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Wine value: $20 or less?
A few weeks ago, reporting on a $10 recession-busting value in a good French red wine from Ventoux, I recalled with nostalgia the long-gone days when you could take your pick from a bunch of really good wines for $5 or so.
Nowadays this species is just about gone, although not forgotten, as the threshold for really interesting wine - as opposed to drinkable but often blandly commercial wine - has moved past $10 toward $15 or more. (Other adult beverages don't offer an avenue for escape either, when good regional craft beers or quality import suds often top $10 for a six-pack, and as for fine liquors like single-malt Scotch or small-batch Bourbon, don't even ask.)
We're making an effort to accept this reality in this month's Wine Focus in our online WineLovers' Discussion Group, opening the discussion for March to the simple topic, "Wine Values ($20 and under)."
I'd have to rate the $19.99 Meiomi 2012 Monterey, Santa Barbara and Sonoma Pinot Noir that I reviewed in the Jan. 31, 2014 30 Second Wine Advisor as a fine value at this price point. Today, in my tasting report just below, I'll share my impressions of a fine, food-friendly French Sauvignon Blanc that comes in a few bucks below the cutoff at $14.99.
You're invited to share your best $20-ish wine values, tasting notes and questions this month in Wine Focus. Just click this link to drop in. You'll be warmly welcome in our friendly wine-loving community.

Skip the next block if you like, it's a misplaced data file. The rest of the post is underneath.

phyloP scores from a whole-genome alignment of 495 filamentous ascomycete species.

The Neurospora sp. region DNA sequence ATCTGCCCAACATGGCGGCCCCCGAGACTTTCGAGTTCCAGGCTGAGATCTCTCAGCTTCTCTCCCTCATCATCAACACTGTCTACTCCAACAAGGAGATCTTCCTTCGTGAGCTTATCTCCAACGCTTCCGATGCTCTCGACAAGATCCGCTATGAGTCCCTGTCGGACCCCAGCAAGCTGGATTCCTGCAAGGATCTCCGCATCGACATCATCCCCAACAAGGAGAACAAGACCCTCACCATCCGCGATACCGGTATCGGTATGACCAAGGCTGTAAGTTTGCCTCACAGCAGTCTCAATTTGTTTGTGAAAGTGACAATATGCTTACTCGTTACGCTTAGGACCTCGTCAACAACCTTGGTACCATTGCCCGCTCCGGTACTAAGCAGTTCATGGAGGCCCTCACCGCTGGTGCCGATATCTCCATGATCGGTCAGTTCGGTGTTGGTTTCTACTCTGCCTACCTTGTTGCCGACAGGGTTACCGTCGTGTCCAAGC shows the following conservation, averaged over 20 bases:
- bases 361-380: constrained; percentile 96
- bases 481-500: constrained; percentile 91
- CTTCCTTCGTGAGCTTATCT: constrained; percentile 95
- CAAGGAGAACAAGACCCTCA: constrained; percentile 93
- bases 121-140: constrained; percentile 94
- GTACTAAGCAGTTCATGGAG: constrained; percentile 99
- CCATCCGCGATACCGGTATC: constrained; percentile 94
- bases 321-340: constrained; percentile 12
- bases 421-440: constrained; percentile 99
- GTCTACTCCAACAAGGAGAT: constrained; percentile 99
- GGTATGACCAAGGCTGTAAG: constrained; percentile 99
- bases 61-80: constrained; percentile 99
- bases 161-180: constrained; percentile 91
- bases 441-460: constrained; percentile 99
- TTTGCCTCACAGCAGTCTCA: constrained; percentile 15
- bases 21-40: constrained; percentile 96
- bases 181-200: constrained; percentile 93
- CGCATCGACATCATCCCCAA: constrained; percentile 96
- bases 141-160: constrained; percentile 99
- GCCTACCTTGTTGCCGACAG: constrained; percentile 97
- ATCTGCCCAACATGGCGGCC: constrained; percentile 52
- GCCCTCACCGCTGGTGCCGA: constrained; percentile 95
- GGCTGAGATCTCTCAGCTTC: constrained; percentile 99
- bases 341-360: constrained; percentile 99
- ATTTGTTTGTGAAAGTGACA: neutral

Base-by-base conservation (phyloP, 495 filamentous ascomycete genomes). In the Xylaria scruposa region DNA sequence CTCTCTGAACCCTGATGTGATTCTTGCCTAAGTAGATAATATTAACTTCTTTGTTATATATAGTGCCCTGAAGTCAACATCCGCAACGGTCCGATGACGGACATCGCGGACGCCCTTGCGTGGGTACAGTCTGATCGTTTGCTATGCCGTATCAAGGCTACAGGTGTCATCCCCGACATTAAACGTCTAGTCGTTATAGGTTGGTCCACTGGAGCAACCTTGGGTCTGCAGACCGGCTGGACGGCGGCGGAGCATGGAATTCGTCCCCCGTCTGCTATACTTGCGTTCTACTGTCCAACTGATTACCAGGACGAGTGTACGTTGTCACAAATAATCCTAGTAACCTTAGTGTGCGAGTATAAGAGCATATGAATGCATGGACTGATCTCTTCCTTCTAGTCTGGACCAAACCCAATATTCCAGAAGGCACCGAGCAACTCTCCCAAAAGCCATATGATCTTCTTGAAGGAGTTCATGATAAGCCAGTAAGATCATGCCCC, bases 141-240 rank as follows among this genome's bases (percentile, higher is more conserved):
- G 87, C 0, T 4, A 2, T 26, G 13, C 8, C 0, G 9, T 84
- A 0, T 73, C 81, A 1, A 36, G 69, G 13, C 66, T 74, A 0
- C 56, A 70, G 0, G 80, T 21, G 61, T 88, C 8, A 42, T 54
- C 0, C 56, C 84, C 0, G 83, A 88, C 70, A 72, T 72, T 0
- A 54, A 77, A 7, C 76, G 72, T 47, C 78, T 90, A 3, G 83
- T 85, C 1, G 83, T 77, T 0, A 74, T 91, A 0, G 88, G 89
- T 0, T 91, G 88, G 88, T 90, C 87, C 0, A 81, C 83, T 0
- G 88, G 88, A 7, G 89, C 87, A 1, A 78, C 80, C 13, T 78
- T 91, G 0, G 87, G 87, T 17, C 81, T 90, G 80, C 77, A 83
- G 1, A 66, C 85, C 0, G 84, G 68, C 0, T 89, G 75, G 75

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Today's Tasting Report
Jean-Marc Brocard 2011 Saint-Bris Sauvignon ($14.99)
Wine "geeks" will enjoy a bit of trivia about the rather obscure Saint-Bris wine region: It's in Burgundy - a near neighbor of Chablis in the far northern end of the Bourgogne (Burgundy) region, but it's a Sauvignon Blanc, an outlier in an appellation where virtually all white wines are made with Chardonnay. The climate and geology of Saint-Bris - its terroir - bear a kinship with Sancerre and other Loire Sauvignon Blancs, even though the region lies within the boundaries of Bourgogne. It's a clear, straw-color wine, with good aromatic fruit aromas, citrus - grapefruit and a hint or orange - and a distinct note of ripe peach. Simple but fresh white fruit carries over on the palate with light 12.4% acidity, shaped by zippy, mouth-watering acidity that makes it a fine companion with food, if a bit too tart to be an ideal candidate for aperitif-style sipping. A lemon-squirt citric snap lingers in the long finish. U.S. importer: Vanguard Wines LLC, Columbus, Ohio. (March 10, 2014)
FOOD MATCH: The winery website specifically suggests "salade de chèvre, salade niçoise." We had some excellent Capriole Indiana goat cheese on hand, and sure enough, bits of it were just fine with the wine, served in a salad with a vinaigrette of good olive oil and a gentle touch of lemon. It would be fine, too, with seafood or flavorful fish; and it made an excellent companion with the Asian flavors of a stir-fry of napa cabbage, onions and fresh, organic and GMO-free five-spice tofu house-made at Louisville's Heart & Soy.
WHEN TO DRINK: The winery suggests that it may be cellared for three to five years under good storage conditions, so there's no hurry to drink it. .
VALUE: It's a quality table white at this mid-teens price, which marks the national median for this wine at Wine-Searcher.com. It may be worth comparison-shopping, though, as Wine-Searcher.com lists a few vendors offering it for $2 or $3 less.
WEB LINK: The Jean-Marc Brocard website is available in French and English. Click here for a fact sheet in French on the Saint-Bris Sauvignon.
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